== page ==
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Review: Tasting the Sky by Ibtisam Barakat

Title: Tasting the Sky
Author: Ibtisam Barakat
Year Published: 2007

Genre: YA non-fiction (memoir)
Pages: 171
Rating: 4 out of 5

Location (my 2017 Google Reading map)Palestine and Jordan

FTC Disclosure: I borrowed this book from my school library

Summary (from the back of the book): Ibtisam Barakat captures what it is like to be a child whose world is shattered by war. With candor and courage she stitches together memories: fleeing from her home and becoming separated from her family as the Six-Day War breaks out; the harshness of life as a Palestinian refugee; and her unexpected joy when she discovers Alef, the first letter of the Arabic alphabet, and his family of letters. As language becomes her refuge--a true home that can never be taken away--she begins to piece together the fragments of her splintered world.

Review: A friend suggested I read this book and I was in the mood for a non-fiction book so I said yes. The opening section (one of three) has tinges of Holocaust literature--how ironic! A group of Palestinians pulled off a bus at gunpoint by soldiers with guns, herded into a detention center, their ID cards checked (and different from Israeli citizens' ID cards), they are questioned and held for hours for no particular reason. Of course, they were not put in a camp. Yet.

The author split this book into three parts, the first and third being only a few pages each. The bulk of the book is the second part, which chronicles the author's life from age three and a half to seven years old. I feel like her story is one that so many Palestinians have lived: the Six Day War meant that they fled to Jordan to live in a refugee camp for almost five months, and upon their return to the West Bank, they lived in a simple one-room house, raising a goat and some chickens to have food. They even put their children in an orphanage for a while.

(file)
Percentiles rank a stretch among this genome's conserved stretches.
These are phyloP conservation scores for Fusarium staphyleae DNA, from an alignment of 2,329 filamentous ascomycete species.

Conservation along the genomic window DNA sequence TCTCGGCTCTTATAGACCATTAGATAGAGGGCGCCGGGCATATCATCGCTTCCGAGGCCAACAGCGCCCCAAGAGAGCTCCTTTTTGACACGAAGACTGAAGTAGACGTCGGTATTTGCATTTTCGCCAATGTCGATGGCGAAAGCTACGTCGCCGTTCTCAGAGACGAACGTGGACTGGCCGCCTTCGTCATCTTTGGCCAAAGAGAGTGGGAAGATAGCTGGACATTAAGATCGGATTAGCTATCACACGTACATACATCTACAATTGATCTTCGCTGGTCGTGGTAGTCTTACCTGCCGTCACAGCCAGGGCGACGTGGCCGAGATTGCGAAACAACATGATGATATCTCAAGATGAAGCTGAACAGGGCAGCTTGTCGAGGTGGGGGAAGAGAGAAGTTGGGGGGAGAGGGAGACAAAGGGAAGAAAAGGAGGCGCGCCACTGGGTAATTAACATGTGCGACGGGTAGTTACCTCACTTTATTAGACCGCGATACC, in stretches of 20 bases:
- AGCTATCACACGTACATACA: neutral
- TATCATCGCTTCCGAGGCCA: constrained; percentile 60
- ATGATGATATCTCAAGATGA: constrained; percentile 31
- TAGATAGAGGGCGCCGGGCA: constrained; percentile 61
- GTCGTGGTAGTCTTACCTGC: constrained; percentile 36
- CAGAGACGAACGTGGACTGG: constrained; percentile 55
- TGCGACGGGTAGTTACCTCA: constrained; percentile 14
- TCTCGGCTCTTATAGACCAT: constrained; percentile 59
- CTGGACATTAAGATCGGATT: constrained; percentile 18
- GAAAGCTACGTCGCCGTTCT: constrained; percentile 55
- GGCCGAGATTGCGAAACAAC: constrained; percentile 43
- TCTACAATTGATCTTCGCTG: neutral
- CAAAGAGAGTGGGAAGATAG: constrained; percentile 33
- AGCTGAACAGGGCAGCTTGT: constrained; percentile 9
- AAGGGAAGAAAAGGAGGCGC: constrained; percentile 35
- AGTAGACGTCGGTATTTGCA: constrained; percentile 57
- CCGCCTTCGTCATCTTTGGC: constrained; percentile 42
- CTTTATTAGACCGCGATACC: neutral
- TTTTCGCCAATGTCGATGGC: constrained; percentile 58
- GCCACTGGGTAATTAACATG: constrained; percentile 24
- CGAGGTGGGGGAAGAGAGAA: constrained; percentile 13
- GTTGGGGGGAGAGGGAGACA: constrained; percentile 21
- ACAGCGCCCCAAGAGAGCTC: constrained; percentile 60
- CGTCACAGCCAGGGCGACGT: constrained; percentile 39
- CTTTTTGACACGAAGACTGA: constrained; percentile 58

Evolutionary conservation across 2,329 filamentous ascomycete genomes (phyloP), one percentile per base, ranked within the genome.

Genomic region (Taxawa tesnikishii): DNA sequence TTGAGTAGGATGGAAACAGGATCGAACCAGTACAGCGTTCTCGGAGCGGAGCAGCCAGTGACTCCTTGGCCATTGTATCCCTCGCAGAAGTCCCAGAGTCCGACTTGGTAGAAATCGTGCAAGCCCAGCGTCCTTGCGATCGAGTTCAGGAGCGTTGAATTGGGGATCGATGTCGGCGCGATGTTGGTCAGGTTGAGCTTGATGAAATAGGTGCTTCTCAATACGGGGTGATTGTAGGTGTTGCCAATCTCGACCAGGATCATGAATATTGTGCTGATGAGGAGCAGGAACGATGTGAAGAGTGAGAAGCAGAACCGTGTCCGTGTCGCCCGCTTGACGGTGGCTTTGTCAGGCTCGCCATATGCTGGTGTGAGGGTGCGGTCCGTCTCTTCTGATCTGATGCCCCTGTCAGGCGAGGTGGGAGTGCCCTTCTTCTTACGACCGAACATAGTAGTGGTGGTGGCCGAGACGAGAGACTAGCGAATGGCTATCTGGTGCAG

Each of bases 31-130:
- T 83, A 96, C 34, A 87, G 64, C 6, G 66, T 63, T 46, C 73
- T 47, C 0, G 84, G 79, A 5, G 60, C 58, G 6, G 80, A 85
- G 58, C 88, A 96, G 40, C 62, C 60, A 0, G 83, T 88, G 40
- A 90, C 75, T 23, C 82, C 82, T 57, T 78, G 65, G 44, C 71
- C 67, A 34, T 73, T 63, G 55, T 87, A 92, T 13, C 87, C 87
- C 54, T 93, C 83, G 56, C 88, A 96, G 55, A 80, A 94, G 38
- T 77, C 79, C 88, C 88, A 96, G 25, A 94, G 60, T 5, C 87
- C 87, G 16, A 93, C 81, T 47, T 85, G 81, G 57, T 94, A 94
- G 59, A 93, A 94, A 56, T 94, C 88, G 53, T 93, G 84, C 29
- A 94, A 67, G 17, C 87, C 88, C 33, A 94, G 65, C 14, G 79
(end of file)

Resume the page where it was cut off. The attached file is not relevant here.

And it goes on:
I liked the combination of life story, Palestinian culture, and history that are woven together in this book. At the end the author suggests other books and a documentary that will expand the reader's knowledge of the Palestinian and Israeli conflict and cultures. The documentary is one I showed in my world history course that is fantastic: Promises. It is about seven Israeli and Palestinian teenagers who meet and become friends, what their lives are like, and how they feel about the conflict. 
Challenges for which this counts:

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